Even reading Befriend in a few sittings challenged me to reach out to others. Others who don’t live in my neighborhood (or city or country). Those who have less (or more) than me. People who view life through different eyes than I do. Because in the end, my relationships should be a reflection of Jesus, and he hung out with every type of person.

***The publisher provided me with a free copy of this book. I was not required to write a positive review and was not compensated in any way. All opinions expressed are my own.

Never Said by Carol Lynch Williams

nver said

Sixteen year old Sarah has spent her life in the shadows—the shadows in the halls of school, the shadows of her family, and mostly in the shadow of her out going and vibrant twin sister, Annie. With crippling social anxiety, Sarah panics when she has to perform in front of a group, speak with someone or any attention is placed on her. The only person she has felt like she can be herself with is her boyfriend. Then one day, Garrett breaks up with her and Sarah is left alone. And even though Annie has quit competing in beauty pageants, gained weight, chopped her hair and added piercings, she still gets all of the attention from her parents. Over the course of one week, Sarah and Annie start to do something they haven’t done in years: talk to each other. And through those conversations and time spend together, Sarah feels heartache, pain, anger, and hope with Annie by her side.

Let me just say this…Wow!! What an emotionally charged book. While this book is not overtly Christian (there is no mention of anyone in the family having a relationship with God or even going to church but there is one passing mention of Christ), it is an excellent study on strained relationships. Familial relationship, friendship, romantic relationship, and academic relationship are all included. As Sarah spends time with Annie, she begins to learn her vibrant, outspoken sister is hurting too. She finds the desire and courage to protect and defend her sister, to stand up for injustices done to her. The guilt from not knowing pressures her—shouldn’t twins feel when something is wrong? With narrative told from Sarah’s perspective and poetic diary entries from Annie, the whole story is slowly revealed to the reader, leaving them torn open and hurting with both of these sisters by the end. I highly recommend this book for anyone struggling with sibling relationships and for any teenagers struggling to find their place in the school hierarchy. I also recommend you read it with a box of tissues near.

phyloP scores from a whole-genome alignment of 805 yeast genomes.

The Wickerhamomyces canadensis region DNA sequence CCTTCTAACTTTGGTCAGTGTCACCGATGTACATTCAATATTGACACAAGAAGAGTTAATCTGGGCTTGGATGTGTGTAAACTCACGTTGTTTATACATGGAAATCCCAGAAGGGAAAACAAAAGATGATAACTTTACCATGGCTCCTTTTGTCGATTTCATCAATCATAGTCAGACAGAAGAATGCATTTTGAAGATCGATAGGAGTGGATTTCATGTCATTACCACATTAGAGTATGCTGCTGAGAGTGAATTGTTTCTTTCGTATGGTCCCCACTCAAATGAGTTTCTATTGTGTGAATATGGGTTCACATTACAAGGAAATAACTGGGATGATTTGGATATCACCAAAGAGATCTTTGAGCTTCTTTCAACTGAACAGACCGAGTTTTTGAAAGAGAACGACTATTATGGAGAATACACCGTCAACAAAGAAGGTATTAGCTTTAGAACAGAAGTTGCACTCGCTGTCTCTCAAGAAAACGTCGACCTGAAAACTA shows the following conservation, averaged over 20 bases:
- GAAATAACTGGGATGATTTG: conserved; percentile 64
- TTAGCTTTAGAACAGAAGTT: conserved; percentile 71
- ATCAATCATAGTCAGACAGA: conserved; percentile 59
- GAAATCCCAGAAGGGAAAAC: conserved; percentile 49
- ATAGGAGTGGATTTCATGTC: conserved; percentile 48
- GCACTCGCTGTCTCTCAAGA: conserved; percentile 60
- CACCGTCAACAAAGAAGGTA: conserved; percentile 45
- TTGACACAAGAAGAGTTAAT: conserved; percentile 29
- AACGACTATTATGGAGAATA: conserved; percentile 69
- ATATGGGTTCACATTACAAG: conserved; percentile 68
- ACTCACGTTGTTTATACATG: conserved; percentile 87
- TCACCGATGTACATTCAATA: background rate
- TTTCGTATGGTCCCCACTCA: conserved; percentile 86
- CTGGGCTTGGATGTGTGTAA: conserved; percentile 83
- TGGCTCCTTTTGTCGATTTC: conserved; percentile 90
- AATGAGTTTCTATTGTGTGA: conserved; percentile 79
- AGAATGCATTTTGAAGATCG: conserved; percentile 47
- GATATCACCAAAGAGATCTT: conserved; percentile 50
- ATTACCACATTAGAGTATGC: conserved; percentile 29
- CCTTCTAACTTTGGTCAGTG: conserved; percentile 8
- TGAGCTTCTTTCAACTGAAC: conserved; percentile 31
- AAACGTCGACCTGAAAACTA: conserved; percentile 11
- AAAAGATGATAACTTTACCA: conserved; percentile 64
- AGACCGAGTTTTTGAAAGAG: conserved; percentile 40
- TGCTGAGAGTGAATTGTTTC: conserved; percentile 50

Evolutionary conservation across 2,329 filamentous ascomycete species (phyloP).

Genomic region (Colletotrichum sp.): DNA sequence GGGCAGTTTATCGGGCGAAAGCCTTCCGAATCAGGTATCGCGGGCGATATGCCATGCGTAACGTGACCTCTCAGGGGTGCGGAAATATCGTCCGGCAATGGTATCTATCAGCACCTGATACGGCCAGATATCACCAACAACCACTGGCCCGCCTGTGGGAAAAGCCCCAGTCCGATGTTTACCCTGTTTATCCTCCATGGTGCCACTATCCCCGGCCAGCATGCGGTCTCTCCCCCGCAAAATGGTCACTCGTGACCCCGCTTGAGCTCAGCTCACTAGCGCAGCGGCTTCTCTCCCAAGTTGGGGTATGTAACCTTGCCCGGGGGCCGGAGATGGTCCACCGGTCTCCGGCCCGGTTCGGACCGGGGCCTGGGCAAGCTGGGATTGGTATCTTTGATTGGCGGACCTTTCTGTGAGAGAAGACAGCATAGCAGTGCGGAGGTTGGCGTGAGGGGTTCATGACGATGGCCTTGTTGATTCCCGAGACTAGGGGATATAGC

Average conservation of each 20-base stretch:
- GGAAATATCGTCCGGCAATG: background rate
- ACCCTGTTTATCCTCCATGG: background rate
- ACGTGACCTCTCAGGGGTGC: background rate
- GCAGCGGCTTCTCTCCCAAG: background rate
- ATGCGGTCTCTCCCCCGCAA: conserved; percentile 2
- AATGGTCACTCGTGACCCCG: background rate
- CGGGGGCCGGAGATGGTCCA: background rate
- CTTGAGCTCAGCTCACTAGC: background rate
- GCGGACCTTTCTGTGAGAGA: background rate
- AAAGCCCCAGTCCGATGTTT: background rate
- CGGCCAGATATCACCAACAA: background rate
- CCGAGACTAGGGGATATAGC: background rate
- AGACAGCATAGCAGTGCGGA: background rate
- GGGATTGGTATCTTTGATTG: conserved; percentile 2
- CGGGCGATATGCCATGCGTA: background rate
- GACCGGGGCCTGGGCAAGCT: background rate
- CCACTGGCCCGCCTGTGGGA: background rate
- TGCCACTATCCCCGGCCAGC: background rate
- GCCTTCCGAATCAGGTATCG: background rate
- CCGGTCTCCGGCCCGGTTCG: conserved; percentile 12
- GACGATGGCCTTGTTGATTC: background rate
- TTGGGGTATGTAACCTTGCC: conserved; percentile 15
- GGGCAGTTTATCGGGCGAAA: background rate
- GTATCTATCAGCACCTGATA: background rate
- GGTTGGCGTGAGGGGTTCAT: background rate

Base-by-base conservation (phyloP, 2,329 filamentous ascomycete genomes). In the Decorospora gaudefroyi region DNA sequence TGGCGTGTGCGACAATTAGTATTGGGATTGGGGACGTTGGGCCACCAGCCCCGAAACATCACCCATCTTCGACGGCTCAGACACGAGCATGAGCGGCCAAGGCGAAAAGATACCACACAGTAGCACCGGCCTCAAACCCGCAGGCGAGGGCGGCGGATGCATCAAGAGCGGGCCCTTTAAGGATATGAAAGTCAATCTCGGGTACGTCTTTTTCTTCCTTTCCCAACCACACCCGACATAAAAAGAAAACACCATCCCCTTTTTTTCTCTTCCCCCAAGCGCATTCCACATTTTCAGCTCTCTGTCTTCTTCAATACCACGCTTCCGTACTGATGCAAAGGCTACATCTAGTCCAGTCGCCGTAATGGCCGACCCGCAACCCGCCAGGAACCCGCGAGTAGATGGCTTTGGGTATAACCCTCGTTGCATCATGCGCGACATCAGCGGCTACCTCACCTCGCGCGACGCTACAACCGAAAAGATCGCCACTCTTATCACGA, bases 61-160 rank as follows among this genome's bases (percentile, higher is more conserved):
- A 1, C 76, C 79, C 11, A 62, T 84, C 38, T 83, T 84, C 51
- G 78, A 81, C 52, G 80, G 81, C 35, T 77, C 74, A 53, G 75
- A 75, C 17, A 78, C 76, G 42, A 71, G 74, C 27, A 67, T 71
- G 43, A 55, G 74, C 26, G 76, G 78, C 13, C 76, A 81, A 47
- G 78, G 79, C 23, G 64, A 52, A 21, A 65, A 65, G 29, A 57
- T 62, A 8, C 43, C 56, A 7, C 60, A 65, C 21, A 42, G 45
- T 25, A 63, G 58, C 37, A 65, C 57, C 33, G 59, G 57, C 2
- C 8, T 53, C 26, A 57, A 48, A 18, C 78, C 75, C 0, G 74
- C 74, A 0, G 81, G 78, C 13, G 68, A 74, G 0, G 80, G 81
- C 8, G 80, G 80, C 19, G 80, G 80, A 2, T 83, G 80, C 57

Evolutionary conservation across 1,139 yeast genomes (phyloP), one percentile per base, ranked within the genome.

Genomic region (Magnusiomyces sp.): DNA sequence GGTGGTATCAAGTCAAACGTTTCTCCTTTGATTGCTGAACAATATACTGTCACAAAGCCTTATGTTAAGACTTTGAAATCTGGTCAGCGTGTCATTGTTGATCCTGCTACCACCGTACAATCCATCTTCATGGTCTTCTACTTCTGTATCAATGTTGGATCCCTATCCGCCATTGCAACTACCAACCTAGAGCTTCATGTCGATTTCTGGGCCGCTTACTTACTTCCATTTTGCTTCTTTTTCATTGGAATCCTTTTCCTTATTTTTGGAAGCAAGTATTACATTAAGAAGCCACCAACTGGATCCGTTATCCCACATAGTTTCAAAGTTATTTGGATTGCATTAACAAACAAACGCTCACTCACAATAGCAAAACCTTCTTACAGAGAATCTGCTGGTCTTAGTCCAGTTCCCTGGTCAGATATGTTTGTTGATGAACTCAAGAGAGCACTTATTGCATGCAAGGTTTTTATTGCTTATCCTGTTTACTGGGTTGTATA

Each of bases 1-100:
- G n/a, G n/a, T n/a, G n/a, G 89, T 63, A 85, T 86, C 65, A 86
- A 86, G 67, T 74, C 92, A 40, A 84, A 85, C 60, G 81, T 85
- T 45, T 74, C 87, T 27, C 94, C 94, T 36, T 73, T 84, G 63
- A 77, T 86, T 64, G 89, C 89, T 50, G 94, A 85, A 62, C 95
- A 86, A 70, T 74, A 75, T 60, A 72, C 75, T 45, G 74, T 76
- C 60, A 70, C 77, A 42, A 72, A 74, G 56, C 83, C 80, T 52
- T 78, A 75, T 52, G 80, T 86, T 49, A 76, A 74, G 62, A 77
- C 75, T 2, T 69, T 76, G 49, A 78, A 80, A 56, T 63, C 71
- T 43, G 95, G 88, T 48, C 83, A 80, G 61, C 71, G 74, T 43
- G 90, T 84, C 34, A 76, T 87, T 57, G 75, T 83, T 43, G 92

Available for purchase Aug. 25, 2015

***Zondervan and BookLook Bloggers provided me with a complimentary copy of this book in exchange for an honest and fair review. All opinions expressed are my own.

A Woman’s Guide to Healing after Rejection

As a woman who is almost forty and has not been married or in a serious relationship with a man before, Left at the Altar did not seem like a book I could get anything out of. And so, it sat on my bookshelf for months.
Determined to get back to writing reviews and clearing off my bookshelf, I finally opened the cover of Kimberley Kennedy’s book and could not put it down. Kennedy shares her story of heartbreak and the ultimate rejection from the man she was planning to marry leaving her the day of their wedding rehearsal, the day before their wedding.
Baring her soul, weaknesses and all, Kennedy shares her downward spiral after she was left at the altar along with many other women’s stories of hurt and rejection, some choosing to stay in their relationships and some leaving them. One thing I really appreciated about the author’s insights was that she included stories from and about women who are single and have chosen to remain that way. She showed that being happy and whole isn’t about a relationship with a man for everyone.
The main emphasis of Left at the Altar is that no matter how we are rejected by the people in our lives, God always loves us and is always there. Using the story of Leah, a woman who was rejected by her husband but eventually learned how much she was loved by God, Kennedy shows that rejection is not something that is new. She shares the path she took to recover from her own rejection, warning readers that everyone’s paths will be different by they can know they are never alone.